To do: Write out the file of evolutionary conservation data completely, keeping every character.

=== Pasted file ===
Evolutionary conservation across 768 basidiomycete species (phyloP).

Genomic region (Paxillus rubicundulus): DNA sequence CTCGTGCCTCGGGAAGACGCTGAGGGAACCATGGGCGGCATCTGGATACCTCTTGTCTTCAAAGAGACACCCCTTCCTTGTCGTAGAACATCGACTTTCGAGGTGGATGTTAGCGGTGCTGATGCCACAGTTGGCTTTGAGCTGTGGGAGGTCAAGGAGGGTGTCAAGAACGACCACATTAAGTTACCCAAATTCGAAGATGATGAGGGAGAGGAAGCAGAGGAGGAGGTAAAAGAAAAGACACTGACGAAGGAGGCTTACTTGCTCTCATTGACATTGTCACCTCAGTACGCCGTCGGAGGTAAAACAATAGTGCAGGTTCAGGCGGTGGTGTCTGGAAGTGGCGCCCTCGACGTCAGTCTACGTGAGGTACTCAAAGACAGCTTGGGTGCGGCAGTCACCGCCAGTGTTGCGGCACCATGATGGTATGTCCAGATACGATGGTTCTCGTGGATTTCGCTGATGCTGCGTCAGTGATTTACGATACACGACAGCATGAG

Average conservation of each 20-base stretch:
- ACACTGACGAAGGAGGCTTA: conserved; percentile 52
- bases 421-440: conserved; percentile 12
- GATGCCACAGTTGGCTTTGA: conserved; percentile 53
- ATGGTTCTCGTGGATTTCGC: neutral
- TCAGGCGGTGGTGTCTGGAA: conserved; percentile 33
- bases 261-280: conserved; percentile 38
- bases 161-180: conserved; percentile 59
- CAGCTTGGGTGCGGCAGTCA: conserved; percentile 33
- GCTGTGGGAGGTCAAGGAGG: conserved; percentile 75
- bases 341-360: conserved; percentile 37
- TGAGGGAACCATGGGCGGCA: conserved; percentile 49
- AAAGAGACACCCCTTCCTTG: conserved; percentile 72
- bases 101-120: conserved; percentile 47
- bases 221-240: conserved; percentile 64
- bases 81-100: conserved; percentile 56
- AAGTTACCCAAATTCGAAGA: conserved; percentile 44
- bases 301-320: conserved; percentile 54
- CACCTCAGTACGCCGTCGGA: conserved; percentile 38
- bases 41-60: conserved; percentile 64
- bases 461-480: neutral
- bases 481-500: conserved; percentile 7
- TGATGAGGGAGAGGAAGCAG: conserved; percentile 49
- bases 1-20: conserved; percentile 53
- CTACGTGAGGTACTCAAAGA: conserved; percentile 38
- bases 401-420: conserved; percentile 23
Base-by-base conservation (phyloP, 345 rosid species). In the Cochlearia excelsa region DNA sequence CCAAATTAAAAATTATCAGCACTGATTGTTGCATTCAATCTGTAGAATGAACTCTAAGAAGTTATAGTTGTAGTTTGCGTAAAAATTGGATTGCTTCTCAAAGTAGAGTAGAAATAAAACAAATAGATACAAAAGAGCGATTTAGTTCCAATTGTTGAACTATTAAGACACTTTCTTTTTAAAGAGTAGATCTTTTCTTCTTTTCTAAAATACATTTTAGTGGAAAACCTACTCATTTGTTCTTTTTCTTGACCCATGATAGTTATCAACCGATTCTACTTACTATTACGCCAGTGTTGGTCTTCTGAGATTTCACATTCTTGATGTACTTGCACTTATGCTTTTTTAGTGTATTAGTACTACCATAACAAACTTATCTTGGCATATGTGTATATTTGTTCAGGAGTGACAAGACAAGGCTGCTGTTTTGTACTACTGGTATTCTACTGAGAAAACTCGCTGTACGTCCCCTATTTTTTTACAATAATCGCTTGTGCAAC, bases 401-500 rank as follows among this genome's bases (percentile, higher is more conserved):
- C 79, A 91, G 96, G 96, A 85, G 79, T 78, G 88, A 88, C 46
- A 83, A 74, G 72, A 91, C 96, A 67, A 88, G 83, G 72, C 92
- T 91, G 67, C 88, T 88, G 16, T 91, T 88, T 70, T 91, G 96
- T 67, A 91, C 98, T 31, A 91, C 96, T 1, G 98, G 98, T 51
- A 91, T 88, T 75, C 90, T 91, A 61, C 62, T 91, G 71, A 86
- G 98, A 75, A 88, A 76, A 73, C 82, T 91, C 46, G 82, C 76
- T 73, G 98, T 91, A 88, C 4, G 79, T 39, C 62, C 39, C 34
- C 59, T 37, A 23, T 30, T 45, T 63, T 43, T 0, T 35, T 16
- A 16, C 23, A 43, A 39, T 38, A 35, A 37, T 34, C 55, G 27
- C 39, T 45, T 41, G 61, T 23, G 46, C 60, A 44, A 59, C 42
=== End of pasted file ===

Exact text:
Evolutionary conservation across 768 basidiomycete species (phyloP).

Genomic region (Paxillus rubicundulus): DNA sequence CTCGTGCCTCGGGAAGACGCTGAGGGAACCATGGGCGGCATCTGGATACCTCTTGTCTTCAAAGAGACACCCCTTCCTTGTCGTAGAACATCGACTTTCGAGGTGGATGTTAGCGGTGCTGATGCCACAGTTGGCTTTGAGCTGTGGGAGGTCAAGGAGGGTGTCAAGAACGACCACATTAAGTTACCCAAATTCGAAGATGATGAGGGAGAGGAAGCAGAGGAGGAGGTAAAAGAAAAGACACTGACGAAGGAGGCTTACTTGCTCTCATTGACATTGTCACCTCAGTACGCCGTCGGAGGTAAAACAATAGTGCAGGTTCAGGCGGTGGTGTCTGGAAGTGGCGCCCTCGACGTCAGTCTACGTGAGGTACTCAAAGACAGCTTGGGTGCGGCAGTCACCGCCAGTGTTGCGGCACCATGATGGTATGTCCAGATACGATGGTTCTCGTGGATTTCGCTGATGCTGCGTCAGTGATTTACGATACACGACAGCATGAG

Average conservation of each 20-base stretch:
- ACACTGACGAAGGAGGCTTA: conserved; percentile 52
- bases 421-440: conserved; percentile 12
- GATGCCACAGTTGGCTTTGA: conserved; percentile 53
- ATGGTTCTCGTGGATTTCGC: neutral
- TCAGGCGGTGGTGTCTGGAA: conserved; percentile 33
- bases 261-280: conserved; percentile 38
- bases 161-180: conserved; percentile 59
- CAGCTTGGGTGCGGCAGTCA: conserved; percentile 33
- GCTGTGGGAGGTCAAGGAGG: conserved; percentile 75
- bases 341-360: conserved; percentile 37
- TGAGGGAACCATGGGCGGCA: conserved; percentile 49
- AAAGAGACACCCCTTCCTTG: conserved; percentile 72
- bases 101-120: conserved; percentile 47
- bases 221-240: conserved; percentile 64
- bases 81-100: conserved; percentile 56
- AAGTTACCCAAATTCGAAGA: conserved; percentile 44
- bases 301-320: conserved; percentile 54
- CACCTCAGTACGCCGTCGGA: conserved; percentile 38
- bases 41-60: conserved; percentile 64
- bases 461-480: neutral
- bases 481-500: conserved; percentile 7
- TGATGAGGGAGAGGAAGCAG: conserved; percentile 49
- bases 1-20: conserved; percentile 53
- CTACGTGAGGTACTCAAAGA: conserved; percentile 38
- bases 401-420: conserved; percentile 23
Base-by-base conservation (phyloP, 345 rosid species). In the Cochlearia excelsa region DNA sequence CCAAATTAAAAATTATCAGCACTGATTGTTGCATTCAATCTGTAGAATGAACTCTAAGAAGTTATAGTTGTAGTTTGCGTAAAAATTGGATTGCTTCTCAAAGTAGAGTAGAAATAAAACAAATAGATACAAAAGAGCGATTTAGTTCCAATTGTTGAACTATTAAGACACTTTCTTTTTAAAGAGTAGATCTTTTCTTCTTTTCTAAAATACATTTTAGTGGAAAACCTACTCATTTGTTCTTTTTCTTGACCCATGATAGTTATCAACCGATTCTACTTACTATTACGCCAGTGTTGGTCTTCTGAGATTTCACATTCTTGATGTACTTGCACTTATGCTTTTTTAGTGTATTAGTACTACCATAACAAACTTATCTTGGCATATGTGTATATTTGTTCAGGAGTGACAAGACAAGGCTGCTGTTTTGTACTACTGGTATTCTACTGAGAAAACTCGCTGTACGTCCCCTATTTTTTTACAATAATCGCTTGTGCAAC, bases 401-500 rank as follows among this genome's bases (percentile, higher is more conserved):
- C 79, A 91, G 96, G 96, A 85, G 79, T 78, G 88, A 88, C 46
- A 83, A 74, G 72, A 91, C 96, A 67, A 88, G 83, G 72, C 92
- T 91, G 67, C 88, T 88, G 16, T 91, T 88, T 70, T 91, G 96
- T 67, A 91, C 98, T 31, A 91, C 96, T 1, G 98, G 98, T 51
- A 91, T 88, T 75, C 90, T 91, A 61, C 62, T 91, G 71, A 86
- G 98, A 75, A 88, A 76, A 73, C 82, T 91, C 46, G 82, C 76
- T 73, G 98, T 91, A 88, C 4, G 79, T 39, C 62, C 39, C 34
- C 59, T 37, A 23, T 30, T 45, T 63, T 43, T 0, T 35, T 16
- A 16, C 23, A 43, A 39, T 38, A 35, A 37, T 34, C 55, G 27
- C 39, T 45, T 41, G 61, T 23, G 46, C 60, A 44, A 59, C 42